Members of Congress have promised to take a “close look” at the $39 billion proposed merger between AT&T and T-Mobile and whether the union, which would create the nation’s largest cellphone company, would mean higher prices and less choice for consumers.

“Consumers have borne the brunt of the increasingly concentrated market for mobile phone service,” Sen. Herb Kohl (D-Wis.), chairman of the judiciary subcommittee on antitrust, said in a statement. “The explosion of cellphone usage - especially smart phones - makes competition in this market more important than ever as a check on prices, consumer choice, and service.”

Rep. Anna G. Eshoo (D-Calif.), ranking member on the House Energy and Commerce Communications and Technology Subcommittee, echoed Kohl’s concerns. “Competition is essential to promoting a vibrant wireless market, where consumers have a choice in the innovative services and devices available to them,” she said. “As the FCC and DOJ begin their regulatory and antitrust review, I urge them to carefully examine the proposed transaction.”

The deal is likely to face a difficult path to regulatory approval because the combination of AT&T and T-Mobile, the second- and fourth-largest carriers with 99.5 million and 33.7 million customers respectively, would effectively leave only two other companies--Verizon and Sprint--as viable competitors. It requires approval from the Federal Communications Commission because of the transfer of wireless spectrum licences and will also likely face antitrust scrutiny from the Department of Justice.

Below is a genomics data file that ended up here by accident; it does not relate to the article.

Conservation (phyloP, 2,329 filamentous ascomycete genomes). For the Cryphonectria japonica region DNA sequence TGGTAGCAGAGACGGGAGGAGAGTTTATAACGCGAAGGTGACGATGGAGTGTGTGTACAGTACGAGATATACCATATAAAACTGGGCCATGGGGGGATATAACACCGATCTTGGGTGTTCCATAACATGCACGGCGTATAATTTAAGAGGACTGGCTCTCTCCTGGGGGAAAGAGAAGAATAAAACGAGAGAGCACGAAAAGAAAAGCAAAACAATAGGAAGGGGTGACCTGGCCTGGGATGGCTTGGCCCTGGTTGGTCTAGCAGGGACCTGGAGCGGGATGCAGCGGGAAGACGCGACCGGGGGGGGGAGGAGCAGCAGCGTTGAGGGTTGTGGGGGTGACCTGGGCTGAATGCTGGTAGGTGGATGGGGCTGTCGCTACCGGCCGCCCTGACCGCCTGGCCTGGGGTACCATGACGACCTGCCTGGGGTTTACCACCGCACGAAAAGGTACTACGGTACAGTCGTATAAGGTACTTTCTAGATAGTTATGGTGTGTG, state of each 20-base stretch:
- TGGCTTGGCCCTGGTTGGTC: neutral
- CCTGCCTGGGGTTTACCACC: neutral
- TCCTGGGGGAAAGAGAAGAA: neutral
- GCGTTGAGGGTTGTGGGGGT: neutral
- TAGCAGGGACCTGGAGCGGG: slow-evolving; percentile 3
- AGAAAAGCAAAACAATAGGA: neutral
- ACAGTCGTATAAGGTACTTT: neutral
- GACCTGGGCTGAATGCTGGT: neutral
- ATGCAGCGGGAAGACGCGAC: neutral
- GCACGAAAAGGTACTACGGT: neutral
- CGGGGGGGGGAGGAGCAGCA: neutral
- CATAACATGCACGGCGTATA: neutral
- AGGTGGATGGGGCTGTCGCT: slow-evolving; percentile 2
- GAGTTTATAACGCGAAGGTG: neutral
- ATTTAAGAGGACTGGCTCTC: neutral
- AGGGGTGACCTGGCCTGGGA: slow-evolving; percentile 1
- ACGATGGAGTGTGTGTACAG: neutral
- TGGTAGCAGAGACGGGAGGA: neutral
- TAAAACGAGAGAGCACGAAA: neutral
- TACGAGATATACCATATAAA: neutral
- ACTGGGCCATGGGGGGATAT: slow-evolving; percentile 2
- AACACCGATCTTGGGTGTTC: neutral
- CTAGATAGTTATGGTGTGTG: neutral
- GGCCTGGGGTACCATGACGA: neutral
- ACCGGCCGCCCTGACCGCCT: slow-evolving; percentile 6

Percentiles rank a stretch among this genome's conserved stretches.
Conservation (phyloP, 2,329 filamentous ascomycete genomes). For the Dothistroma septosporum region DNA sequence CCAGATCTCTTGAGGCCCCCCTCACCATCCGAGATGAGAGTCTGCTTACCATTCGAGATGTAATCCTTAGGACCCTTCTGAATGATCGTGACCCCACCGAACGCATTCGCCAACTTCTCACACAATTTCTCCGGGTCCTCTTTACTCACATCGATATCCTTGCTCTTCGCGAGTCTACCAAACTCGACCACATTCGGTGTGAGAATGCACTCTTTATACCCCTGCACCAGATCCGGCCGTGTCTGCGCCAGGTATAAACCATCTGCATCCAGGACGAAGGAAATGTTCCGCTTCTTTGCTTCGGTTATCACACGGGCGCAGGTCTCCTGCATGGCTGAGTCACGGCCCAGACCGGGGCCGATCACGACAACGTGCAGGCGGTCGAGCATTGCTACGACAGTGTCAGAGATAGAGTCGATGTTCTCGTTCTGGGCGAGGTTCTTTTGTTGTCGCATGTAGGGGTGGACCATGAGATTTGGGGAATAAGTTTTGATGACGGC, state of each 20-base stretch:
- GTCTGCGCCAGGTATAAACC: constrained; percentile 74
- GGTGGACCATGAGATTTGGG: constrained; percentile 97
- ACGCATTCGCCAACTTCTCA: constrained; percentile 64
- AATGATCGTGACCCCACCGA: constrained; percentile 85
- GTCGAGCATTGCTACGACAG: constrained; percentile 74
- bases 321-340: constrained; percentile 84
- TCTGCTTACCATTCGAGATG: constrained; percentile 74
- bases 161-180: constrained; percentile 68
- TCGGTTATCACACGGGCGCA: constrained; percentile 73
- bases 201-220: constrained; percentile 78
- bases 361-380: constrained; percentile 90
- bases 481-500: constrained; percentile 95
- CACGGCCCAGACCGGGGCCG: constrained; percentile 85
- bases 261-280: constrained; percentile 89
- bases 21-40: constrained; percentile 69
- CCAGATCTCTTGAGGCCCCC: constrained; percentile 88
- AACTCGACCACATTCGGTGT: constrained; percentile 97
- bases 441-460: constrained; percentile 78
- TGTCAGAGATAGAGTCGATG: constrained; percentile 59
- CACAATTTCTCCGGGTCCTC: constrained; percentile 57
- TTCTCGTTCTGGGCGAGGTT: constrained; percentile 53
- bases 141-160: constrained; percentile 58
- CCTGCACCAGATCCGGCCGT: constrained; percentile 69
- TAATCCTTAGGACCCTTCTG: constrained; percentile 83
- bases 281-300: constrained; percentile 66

On Monday, AT&T shares and Deutsche Telekom AG, which sold T-Mobile to AT&T, were up, while those of other wireless companies were falling. Shares of Sprint Nextel, the third-largest operator, were off 13.6 percent, and shares of companies that operate telecom towers--American Tower, Crown Castle International, and SBA Communication--were also down.

Since the deal was announced late Sunday, consumer groups have decried the merger, pointing out that past consolidation has caused prices to rise and some carriers to switch to tiered data plans. T-Mobile has offered among the lowest rates of the major carriers, and while AT&T will have to honor its contracts, there’s nothing to prevent AT&T from hiking prices after the agreements expire.

In anticipation of such concerns, AT&T and T-Mobile have already been touting the public benefits of a merger in Washington.

In its presentation to investors this morning, AT&T outlined the reasons why it is confident it can win regulatory approval. The company said that the merger is both in the public interest and will not hurt competition in the wireless market. In fact, AT&T said, such competition is growing, citing competitors such as MetroPCS, US Cellular, Cellular South and newcomers LightSquared and Clearwire.

The company also said that the deal is in line with the Obama administration’s goal of getting broadband access to 95 percent of the country. Additionally, the company said, it allows an American company to invest in T-Mobile and promote high-tech growth and innovation.

As for consumers, AT&T argued that by combining its spectrum with T-Mobile’s, the companies can provide better service than either could do alone. The merger will lead to greater coverage density, the company said, and expand the number of devices available to consumers on both networks.